Results tagged praline from David Lebovitz

Pierre Hermé Macarons

macarons

One of the things about living in a city like Paris is that you spend a lot of time – well, dealing with life. Bills to pay, paperwork to do, typos to avoid, stolen bikes to replace, smokers to dodge on sidewalks waving lit cigarettes (I got nailed the other day – ouch!), or buying a pair of shoes, can easily take up much – or all – of your days. It’s too-easy to get wrapped up in all that minutiae and let all the things you love to do get overwhelmed by the other things that tend to take over, if you let them.

I’ve let them and decided to do a little turn-around by revisiting the places and eating the things that I love in Paris. It’s easy to forget the pockets of wonderfulness that people see when they come here for a week – the parks, the boulevards, the chocolate shops, and just taking a stroll and getting some air (in between all the sidewalk maneuvering) and take in the city.

macarons

Macarons aren’t new. Macarons gerbet, or filled macarons are distinctly Parisian and have been around for about 150 years. True, they are available elsewhere nowadays. But like a New York or Montreal bagel, or Chicago deep-dish pizza, certain foods get designated with an appellation because they are so closely associated with where they were first made. (Bagels and pizza are from neither of those places mentioned, originally. And macarons, which were originally from Italy, then came to France and are usually available as simple, crispy cookies made with egg whites, sugar and almonds.) But that’s getting back into minutiae, a word I had to look up the precise spelling for, twice (more minutiae!) and I’m more interested in tasting pastries. So I took a stroll over to the relatively new Pierre Hermé macaron boutique in the Marais.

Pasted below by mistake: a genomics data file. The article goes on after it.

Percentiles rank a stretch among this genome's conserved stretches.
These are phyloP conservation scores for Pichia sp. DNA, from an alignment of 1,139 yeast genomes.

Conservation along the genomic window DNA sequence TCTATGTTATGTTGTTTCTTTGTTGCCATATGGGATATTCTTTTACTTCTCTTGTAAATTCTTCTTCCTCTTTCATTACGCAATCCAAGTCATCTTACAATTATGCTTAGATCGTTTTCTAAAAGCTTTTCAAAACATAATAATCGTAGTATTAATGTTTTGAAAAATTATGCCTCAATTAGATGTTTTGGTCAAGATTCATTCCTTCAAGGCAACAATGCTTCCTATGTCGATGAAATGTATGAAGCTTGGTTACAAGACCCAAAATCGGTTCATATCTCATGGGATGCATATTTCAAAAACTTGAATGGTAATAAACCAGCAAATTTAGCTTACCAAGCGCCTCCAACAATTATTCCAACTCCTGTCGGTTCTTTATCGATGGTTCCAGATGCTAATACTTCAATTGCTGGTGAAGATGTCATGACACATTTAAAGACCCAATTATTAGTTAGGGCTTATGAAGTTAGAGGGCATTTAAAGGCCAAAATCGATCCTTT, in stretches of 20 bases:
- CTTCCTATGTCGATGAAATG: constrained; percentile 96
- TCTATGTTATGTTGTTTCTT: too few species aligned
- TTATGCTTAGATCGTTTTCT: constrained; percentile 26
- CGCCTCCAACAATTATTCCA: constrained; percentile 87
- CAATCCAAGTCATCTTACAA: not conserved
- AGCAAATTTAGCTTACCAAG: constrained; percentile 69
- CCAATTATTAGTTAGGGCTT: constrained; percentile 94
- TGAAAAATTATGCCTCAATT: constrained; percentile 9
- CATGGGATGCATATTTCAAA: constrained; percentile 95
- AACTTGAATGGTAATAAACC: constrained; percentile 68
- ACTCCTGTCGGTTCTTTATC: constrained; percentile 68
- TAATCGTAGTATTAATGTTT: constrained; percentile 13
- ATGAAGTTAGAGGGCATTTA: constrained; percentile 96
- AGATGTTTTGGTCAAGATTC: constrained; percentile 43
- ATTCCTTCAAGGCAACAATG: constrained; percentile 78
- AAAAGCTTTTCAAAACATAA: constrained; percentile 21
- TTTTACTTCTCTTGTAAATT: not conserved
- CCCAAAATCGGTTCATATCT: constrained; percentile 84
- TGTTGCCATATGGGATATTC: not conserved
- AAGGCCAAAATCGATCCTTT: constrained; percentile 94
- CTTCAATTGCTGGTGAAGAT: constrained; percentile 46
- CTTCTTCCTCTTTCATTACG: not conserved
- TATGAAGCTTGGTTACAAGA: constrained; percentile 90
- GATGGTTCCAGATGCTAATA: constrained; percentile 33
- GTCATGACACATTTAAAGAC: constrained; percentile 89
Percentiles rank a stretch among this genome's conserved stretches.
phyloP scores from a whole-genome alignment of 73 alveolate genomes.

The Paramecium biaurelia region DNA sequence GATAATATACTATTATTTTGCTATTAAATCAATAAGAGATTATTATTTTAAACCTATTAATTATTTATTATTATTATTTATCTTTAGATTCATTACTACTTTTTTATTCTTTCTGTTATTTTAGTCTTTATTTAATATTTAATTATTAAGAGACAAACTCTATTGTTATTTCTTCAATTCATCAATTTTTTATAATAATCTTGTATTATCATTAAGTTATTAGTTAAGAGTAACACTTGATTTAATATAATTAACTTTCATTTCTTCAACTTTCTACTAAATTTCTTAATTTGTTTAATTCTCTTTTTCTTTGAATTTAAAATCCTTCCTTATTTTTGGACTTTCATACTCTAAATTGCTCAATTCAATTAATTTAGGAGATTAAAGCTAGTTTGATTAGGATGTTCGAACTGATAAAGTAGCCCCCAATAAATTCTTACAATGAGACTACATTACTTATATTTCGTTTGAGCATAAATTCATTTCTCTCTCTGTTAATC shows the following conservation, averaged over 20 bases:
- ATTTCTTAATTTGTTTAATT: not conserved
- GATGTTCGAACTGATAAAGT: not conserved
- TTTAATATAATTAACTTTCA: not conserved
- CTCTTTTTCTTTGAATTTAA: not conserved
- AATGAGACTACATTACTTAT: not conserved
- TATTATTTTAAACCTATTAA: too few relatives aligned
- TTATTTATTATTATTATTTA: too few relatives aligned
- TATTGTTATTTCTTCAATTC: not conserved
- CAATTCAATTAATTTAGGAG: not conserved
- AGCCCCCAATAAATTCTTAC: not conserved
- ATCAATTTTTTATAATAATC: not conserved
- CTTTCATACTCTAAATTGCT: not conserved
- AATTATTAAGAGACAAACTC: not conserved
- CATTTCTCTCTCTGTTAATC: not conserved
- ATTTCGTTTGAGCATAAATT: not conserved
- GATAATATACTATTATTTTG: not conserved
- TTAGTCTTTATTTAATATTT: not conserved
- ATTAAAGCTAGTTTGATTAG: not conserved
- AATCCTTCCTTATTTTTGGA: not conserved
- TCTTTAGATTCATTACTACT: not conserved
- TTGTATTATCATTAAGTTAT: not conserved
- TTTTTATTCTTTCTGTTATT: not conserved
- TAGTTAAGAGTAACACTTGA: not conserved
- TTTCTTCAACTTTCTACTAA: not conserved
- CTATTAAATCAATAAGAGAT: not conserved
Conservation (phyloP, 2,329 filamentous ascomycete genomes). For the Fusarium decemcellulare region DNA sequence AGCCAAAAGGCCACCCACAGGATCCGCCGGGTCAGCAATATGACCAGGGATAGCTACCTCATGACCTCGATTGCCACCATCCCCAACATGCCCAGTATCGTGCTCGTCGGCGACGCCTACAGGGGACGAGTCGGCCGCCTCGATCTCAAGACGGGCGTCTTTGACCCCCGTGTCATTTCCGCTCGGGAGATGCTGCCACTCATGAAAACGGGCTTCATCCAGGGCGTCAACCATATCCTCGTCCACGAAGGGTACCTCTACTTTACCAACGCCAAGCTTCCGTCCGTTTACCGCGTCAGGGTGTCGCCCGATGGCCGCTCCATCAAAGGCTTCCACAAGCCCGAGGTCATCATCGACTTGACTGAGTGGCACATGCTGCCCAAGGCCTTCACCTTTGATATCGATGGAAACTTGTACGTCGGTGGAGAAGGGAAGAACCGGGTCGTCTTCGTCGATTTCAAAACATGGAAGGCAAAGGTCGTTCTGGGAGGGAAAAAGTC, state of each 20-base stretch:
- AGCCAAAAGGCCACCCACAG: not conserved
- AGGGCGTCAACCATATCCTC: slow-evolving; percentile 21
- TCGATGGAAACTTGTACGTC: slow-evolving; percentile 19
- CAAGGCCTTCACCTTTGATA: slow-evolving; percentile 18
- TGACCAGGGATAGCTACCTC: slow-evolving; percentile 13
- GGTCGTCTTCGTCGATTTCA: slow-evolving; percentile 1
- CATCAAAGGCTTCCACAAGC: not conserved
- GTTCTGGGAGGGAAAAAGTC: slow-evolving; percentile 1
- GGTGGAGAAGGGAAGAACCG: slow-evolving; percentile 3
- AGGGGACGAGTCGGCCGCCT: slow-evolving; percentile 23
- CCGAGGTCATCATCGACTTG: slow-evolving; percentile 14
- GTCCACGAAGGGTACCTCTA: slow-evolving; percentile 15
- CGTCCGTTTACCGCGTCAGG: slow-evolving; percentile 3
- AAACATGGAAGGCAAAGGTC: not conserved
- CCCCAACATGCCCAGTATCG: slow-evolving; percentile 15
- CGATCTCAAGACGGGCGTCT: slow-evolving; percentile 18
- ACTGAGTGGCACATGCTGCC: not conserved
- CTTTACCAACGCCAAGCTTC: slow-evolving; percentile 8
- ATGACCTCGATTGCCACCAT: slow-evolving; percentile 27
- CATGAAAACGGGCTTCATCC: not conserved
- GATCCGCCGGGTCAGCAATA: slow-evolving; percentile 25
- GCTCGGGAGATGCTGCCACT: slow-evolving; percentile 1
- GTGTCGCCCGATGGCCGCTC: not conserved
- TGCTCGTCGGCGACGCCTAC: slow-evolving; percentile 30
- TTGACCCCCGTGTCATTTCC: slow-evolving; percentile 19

Macarons kind of had their day in the soleil. Everyone wanted to either make them, or come to Paris and sample them. For a while, almost every day a question or two would land in my Inbox from people who were making macarons, wondering why their macarons didn’t have the ruffled “feet”, or why their tops cracked – and could I diagnose them? Interviewers were astonished when they’d ask me what flavors of macarons Parisians made at home, and I responded that I couldn’t think of anyone that made macarons in Paris because no one had the space for a baking sheet on their kitchen counter. And honestly, it’s easier for people to get them at their local pastry shop or bakery.

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Rochoux’s Hazelnut Praline Paste

Hazelnut-praline spread from Jean-Charles Rochoux (Paris)

I probably shouldn’t admit this, but I rarely go over to the Saint Germain des Près area much. I know, it’s a popular destination for many, but if I head over there, it’s usually for one thing, and one thing only: Chocolate.

Most of the chocolatiers are clustered over there because, well, if you can afford to live over there, that’s where most of the folks are who buy boxes of chocolate. Well, except me. So I make the trek over there to get my licks in, and say hi to the folks who haven’t seen me in a while.